T&D World Magazine

Historic Breakthrough in £80m Croydon Cable Tunnel

Engineers from electricity company National Grid and tunneling experts Morgan Est are celebrating the completion of tunneling on a new £80m cable link from Croydon to London. The 10-km tunnel broke through at the Beddington Substation site early on Tuesday morning, April 28, after almost two years of tunneling.

The tunnel is part of National Grid’s investment program to reinforce electricity transmission in the South East and will house a new 400-kV cable between existing substations at Beddington and Rowdown. The cable is required to meet the growing demand for electricity in London and the South East.

Leading UK infrastructure services specialist Morgan Est was selected by National Grid to design, build and commission the tunnel due to its world-leading tunneling expertise.

National Grid’s Scott Sadler said: “The breakthrough represents another major step towards the completion of this vital project. It is the culmination of many months of hard work by our workforce. I would like to thank everyone for their efforts and would also like to thank local residents and businesses for bearing with us throughout the tunneling process.”

George Jackson, Morgan Est Project Manager, said: “This is a significant tunnel breakthrough for us and a major step forward in our work on this project. It has been technically a very challenging process and I am pleased to say the consistent dedication and hard work of the team has paid off.”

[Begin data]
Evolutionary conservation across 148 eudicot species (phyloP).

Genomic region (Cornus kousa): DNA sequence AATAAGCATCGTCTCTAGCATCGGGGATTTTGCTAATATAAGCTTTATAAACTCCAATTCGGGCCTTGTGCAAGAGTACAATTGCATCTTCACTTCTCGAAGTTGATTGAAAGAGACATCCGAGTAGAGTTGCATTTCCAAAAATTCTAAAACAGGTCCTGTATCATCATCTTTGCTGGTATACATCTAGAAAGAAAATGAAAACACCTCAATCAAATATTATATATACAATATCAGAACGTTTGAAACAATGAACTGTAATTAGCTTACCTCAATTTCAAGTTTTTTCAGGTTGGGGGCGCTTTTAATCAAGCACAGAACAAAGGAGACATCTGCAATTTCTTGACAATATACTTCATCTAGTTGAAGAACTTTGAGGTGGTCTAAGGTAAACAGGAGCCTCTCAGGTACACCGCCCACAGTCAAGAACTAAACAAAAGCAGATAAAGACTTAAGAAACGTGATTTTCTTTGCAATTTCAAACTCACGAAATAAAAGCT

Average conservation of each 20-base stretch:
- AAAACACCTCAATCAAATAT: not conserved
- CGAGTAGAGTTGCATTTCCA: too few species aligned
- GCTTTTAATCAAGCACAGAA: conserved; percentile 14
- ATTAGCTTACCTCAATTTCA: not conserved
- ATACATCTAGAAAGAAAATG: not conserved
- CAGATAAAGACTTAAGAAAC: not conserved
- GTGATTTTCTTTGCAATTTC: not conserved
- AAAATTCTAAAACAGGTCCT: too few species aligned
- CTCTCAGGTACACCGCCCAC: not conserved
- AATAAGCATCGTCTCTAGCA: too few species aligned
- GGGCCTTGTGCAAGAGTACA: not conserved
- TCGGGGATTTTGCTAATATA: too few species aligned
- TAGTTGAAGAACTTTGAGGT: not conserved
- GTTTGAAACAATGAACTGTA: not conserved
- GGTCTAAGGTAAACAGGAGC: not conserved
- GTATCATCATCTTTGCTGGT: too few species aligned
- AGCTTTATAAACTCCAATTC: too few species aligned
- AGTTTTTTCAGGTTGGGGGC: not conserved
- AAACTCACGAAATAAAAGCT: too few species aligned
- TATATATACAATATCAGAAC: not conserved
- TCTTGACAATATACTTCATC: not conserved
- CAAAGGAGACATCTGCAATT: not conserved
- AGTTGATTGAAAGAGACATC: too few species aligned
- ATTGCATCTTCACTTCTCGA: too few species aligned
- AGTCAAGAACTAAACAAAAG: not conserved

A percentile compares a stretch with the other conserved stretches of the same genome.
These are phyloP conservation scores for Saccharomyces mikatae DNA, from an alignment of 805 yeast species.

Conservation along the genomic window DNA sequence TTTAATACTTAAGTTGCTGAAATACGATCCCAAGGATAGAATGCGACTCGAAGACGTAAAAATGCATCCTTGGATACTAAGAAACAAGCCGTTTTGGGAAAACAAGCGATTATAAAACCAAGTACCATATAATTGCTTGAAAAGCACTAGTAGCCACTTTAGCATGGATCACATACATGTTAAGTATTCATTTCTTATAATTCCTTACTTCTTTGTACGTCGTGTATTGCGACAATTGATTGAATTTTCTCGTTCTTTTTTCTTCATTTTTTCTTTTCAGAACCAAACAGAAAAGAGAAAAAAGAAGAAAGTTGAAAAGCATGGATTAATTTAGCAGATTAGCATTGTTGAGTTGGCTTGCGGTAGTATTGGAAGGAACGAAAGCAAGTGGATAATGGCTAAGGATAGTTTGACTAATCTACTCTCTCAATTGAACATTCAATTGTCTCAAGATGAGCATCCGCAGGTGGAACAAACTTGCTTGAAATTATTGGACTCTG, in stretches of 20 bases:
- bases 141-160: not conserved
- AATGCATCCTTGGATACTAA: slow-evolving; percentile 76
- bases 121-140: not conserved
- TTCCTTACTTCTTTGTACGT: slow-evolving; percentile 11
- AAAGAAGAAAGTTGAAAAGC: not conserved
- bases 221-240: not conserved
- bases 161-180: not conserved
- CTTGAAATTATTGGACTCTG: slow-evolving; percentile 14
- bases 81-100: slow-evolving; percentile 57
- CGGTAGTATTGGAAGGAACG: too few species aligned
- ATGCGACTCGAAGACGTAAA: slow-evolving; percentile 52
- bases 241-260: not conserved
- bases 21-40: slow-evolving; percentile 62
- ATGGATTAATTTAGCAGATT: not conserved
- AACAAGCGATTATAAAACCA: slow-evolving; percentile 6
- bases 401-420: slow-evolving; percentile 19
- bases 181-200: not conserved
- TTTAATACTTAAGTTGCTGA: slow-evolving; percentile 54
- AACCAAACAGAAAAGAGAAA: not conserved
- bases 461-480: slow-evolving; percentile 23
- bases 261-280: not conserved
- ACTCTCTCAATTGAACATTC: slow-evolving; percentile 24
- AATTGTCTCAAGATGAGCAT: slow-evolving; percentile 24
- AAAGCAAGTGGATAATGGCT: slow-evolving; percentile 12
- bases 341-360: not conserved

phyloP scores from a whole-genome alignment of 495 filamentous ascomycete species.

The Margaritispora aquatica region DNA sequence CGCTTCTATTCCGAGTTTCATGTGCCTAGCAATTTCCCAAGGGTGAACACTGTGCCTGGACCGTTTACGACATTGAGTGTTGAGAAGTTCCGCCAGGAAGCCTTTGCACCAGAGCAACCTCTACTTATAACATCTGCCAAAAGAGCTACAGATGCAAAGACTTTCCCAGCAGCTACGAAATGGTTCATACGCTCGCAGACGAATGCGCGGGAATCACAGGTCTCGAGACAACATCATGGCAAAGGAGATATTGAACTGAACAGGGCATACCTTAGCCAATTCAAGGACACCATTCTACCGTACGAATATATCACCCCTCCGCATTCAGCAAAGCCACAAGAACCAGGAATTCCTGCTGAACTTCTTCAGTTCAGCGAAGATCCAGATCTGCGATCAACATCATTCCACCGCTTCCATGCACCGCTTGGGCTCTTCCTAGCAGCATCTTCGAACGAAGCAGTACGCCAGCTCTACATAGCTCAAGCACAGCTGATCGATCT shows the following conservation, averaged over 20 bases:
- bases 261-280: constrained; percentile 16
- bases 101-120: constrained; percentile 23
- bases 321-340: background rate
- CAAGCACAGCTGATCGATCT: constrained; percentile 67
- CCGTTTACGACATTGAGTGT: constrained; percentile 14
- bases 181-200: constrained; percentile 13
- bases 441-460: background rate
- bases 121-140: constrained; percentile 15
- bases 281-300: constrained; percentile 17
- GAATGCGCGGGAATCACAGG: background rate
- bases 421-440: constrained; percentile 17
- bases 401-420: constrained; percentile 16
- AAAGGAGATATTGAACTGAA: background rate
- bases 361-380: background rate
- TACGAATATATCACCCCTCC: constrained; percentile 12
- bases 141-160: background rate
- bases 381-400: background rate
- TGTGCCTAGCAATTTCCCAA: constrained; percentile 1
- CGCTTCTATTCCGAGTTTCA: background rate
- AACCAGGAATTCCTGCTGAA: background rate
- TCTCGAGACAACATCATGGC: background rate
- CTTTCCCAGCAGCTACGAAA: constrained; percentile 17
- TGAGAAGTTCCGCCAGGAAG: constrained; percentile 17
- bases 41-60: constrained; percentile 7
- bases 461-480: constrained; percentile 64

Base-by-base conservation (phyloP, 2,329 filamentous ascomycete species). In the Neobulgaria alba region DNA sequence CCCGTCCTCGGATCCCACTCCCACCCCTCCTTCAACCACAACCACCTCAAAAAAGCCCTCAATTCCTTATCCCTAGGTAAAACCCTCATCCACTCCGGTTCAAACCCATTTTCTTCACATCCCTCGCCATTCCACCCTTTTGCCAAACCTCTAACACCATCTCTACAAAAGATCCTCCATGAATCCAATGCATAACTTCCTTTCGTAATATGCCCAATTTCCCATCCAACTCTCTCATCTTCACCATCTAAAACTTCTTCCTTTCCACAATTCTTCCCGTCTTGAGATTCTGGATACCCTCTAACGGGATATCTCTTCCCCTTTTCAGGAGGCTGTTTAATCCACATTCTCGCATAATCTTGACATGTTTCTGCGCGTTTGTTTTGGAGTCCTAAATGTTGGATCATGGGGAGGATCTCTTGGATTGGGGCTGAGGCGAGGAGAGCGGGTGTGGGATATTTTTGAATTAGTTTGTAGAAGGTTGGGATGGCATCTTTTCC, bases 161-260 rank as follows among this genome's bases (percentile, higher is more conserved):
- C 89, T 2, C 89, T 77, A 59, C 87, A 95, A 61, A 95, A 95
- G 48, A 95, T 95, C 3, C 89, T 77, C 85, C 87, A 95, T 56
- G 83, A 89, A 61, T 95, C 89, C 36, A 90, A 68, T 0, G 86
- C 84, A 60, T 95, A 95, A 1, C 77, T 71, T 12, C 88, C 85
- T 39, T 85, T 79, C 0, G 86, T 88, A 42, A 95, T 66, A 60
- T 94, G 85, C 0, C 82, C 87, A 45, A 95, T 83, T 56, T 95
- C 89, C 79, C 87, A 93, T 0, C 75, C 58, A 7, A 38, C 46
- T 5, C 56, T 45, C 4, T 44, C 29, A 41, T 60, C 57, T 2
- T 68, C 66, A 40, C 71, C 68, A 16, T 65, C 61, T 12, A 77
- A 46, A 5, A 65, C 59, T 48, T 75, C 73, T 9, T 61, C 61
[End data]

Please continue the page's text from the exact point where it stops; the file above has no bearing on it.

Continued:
Additional works on the tunnel – which cost £60 million to construct - included the construction of four shafts with surface buildings, two culverts and associated installation works. Work can now begin on the next phase of the project.

Sadler explained: “We can begin preparing the tunnel for the installation of the new electricity cables which will link our substations at Beddington and Rowdown and help meet electricity demand in the capital city of London and nationwide.”

The cable installation process will cost around £20million. The cable is due to go live in 2011.

Placing the cable in a tunnel removed the need to for major road works and minimized disruption for local people and road users. National Grid will be able to conduct routine checks and maintenance without the need for road excavations. Additionally should the need arise in the future a second cable can be installed with minimum inconvenience.

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